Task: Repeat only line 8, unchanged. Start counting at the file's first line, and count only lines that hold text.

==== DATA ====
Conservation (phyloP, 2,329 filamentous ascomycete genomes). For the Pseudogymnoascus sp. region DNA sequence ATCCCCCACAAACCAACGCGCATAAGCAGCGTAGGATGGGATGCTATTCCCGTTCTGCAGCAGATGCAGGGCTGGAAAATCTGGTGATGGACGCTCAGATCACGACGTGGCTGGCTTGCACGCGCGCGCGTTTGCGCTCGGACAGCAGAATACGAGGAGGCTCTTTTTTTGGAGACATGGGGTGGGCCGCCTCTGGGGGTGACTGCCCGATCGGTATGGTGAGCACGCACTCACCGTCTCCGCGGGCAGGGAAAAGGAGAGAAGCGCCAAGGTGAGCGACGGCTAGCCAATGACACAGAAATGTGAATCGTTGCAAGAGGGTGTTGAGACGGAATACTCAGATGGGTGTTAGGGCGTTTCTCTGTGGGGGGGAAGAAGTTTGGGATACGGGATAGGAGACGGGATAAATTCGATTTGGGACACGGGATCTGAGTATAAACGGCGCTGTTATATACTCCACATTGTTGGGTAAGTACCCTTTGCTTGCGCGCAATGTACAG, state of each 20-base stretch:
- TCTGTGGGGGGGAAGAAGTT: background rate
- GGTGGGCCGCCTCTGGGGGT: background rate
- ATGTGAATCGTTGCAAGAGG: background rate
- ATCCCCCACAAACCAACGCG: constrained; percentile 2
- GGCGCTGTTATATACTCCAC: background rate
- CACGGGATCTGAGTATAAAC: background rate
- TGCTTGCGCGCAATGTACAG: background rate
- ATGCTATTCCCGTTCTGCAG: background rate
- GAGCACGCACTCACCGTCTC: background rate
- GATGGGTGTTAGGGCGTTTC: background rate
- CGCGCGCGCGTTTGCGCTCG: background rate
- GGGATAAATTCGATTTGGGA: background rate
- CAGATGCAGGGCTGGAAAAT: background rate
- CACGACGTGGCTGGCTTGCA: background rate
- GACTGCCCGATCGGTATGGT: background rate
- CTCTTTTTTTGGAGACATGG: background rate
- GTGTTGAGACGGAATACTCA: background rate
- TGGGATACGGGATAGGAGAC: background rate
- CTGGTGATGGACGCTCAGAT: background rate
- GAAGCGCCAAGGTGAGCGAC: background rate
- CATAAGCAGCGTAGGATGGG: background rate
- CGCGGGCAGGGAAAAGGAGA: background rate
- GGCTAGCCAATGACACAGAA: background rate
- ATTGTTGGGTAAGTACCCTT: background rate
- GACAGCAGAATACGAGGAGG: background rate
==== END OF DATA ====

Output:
- TGCTTGCGCGCAATGTACAG: background rate